Imagine it’s syllabus week. Your professors are spending the first day of class going over the schedule for the semester (subject to change). They outline expectations for you. They tell you when the exams will be and talk about the importance of doing the readings and coming to lecture. They’ve also mentioned what times they have office hours, but you don’t really need to pay attention to that, do you?
I would like you to reconsider, to try to think of office hours as an opportunity that can be more beneficial than simply passing a class. While professors are mandated to have office hours, they are for you to utilize. Here are some ways to do so.
Visit Office Hours When You’re Struggling with the Material
This is the first and foremost reason to go to office hours. None of us can immediately grasp every concept in every class right away. If you have tried and tried to wrap your head around something, but you still can’t understand it, then talking to your professor or TA during their office hours might help. They will be happy that you are coming to them rather than continuing not to grasp the formula, definition, application, etc. Professors appreciate seeing students put forth effort in their classes, and they are sure to remember you even if you are in one of the huge lecture classes. Make sure to talk to them early, though, as their lives can get very busy the closer to exam time you get.
Motivation to Do Better
Life goes on in college. Sometimes you get sick and can’t go to class. Sometimes there’s an emergency that prevents you from finishing your assignment. And sometimes, students just lack the motivation to do what needs to be done. If you find yourself in that third category, try going to office hours for the classes you seem to be slacking off in. I have found that it tends to be more difficult to slack off in classes where I know the professor pretty well (such as those small English classes). If you’re in a large class, though, you may not feel as though the professor cares whether or not you are there. However, by talking with your professor, you give up your anonymity. You can use this as a way to motivate yourself because you would be disappointing someone you know has an interest in you if you slack off.
Some professors like giving participation grades, which frequently hurts students who are very shy or introverted. By talking to your professor outside of class, you might be able to come to an agreement of some kind where you don’t have to speak up in class as much, but you have to earn the grade through extra projects, going over materials during office hours, or something along those lines.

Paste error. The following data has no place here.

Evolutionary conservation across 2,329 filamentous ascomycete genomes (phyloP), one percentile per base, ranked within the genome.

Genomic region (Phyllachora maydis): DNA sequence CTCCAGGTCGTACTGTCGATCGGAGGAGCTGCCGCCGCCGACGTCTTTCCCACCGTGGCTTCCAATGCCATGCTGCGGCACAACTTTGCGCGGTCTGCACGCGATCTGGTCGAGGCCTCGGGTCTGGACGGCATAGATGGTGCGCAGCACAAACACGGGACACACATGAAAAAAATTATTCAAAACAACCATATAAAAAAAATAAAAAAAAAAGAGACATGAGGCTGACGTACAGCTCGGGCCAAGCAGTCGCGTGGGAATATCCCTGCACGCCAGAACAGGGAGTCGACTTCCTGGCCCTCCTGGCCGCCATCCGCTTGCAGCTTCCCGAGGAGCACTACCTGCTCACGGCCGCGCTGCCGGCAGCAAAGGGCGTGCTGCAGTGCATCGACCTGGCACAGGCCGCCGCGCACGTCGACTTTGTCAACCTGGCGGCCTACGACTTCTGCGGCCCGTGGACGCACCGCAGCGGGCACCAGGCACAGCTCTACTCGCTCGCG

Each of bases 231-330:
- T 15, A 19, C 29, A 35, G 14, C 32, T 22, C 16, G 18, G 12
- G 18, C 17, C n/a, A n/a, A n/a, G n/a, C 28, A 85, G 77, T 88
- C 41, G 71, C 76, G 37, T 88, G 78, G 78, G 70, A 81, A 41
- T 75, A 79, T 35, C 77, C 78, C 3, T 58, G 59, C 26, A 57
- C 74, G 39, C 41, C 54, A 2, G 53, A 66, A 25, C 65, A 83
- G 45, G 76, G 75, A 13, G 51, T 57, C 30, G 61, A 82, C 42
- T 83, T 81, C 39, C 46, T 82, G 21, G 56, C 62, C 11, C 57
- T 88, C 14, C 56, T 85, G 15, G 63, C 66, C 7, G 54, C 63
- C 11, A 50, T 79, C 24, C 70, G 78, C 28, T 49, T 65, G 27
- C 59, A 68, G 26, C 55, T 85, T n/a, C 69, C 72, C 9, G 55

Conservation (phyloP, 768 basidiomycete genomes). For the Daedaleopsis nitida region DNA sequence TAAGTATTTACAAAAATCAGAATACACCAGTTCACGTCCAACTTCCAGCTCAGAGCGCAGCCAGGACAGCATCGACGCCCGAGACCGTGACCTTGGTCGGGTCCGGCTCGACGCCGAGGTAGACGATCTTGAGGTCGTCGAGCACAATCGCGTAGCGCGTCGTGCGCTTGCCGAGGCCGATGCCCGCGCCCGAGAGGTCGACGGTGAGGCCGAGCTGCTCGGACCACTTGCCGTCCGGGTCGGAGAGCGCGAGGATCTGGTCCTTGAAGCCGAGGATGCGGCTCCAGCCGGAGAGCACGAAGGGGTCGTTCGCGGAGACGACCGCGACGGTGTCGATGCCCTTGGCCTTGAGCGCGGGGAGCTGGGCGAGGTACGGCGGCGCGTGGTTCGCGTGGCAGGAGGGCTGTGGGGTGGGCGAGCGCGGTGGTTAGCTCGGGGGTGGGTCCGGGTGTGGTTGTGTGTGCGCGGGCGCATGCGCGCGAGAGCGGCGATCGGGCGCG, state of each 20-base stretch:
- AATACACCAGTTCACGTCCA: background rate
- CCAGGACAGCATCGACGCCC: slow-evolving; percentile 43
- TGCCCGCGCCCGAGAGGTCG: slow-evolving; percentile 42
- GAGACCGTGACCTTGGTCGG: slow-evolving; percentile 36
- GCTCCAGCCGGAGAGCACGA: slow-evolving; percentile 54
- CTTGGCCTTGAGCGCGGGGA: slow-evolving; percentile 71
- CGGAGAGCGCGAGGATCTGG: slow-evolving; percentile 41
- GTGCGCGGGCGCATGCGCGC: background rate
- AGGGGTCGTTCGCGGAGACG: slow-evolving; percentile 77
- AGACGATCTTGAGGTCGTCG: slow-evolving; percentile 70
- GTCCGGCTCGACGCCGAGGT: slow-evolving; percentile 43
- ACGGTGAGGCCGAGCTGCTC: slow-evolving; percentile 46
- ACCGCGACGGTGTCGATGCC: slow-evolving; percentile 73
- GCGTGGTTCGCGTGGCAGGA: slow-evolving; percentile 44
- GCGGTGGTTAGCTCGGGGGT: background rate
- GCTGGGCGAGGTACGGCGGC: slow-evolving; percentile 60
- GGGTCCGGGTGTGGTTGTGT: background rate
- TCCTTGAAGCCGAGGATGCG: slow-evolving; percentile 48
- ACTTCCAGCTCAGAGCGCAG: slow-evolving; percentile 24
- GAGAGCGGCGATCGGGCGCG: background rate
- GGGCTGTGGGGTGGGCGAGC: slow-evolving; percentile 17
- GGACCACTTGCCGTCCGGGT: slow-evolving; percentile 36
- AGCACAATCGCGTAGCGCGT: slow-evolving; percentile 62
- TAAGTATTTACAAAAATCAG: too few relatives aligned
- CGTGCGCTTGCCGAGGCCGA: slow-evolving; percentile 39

If you are someone struggling with mental illnesses or learning disabilities, I encourage you to talk to your professor about it if you think it necessary. They should be willing to work with you so that you can keep up (and excel) throughout the semester. This is also important if you have any panic response triggers. A small warning goes a long way in being mentally prepared for a lecture topic.
When you are on the path to what you want to do with your life, it’s often useful to get some perspective from someone in your field. While professors are in the academic subset of a field, many have probably spent significant amounts of time outside the university setting. This is a different role from what your academic advisor has: Your advisor is largely concerned with getting you through college successfully. Your professors can give you their input about the outside world. You can talk to them about different subsets of your field, how much school or experience they needed to get where they are now, or pretty much anything.
Establishing a Relationship
By going to office hours, you are getting to know your professor as they get to know you. If you work to maintain that relationship (I still chat with one of my freshman year English professors), you might find that they are able to suggest job openings (maybe) or alert you to some event within the field. In addition to this, by maintaining a relationship it will be much easier to ask for a letter of recommendation than if you haven’t had contact since your class. The more professors you create relationships with in this manner, the more ready you will be for the inevitable referral requests in your life.
Getting Research Opportunities
Depending on your field, you might want to have research experience. This is often true in the sciences. If you have met with a professor and you like their work/get along with them, you can ask about being a research assistant. Even if they are not looking for another assistant at the moment, they might be able to direct you to other faculty doing similar research. This can be a critical part of your undergraduate career if you hope to go on to graduate school, as many programs like you to have some hands-on experience.
Going to office hours is one of the pieces of advice that is most often given, but rarely taken. There are a multitude of benefits to going in and seeing your professor, even if you aren’t struggling in their course. So take advantage of the time they give you and go see them!
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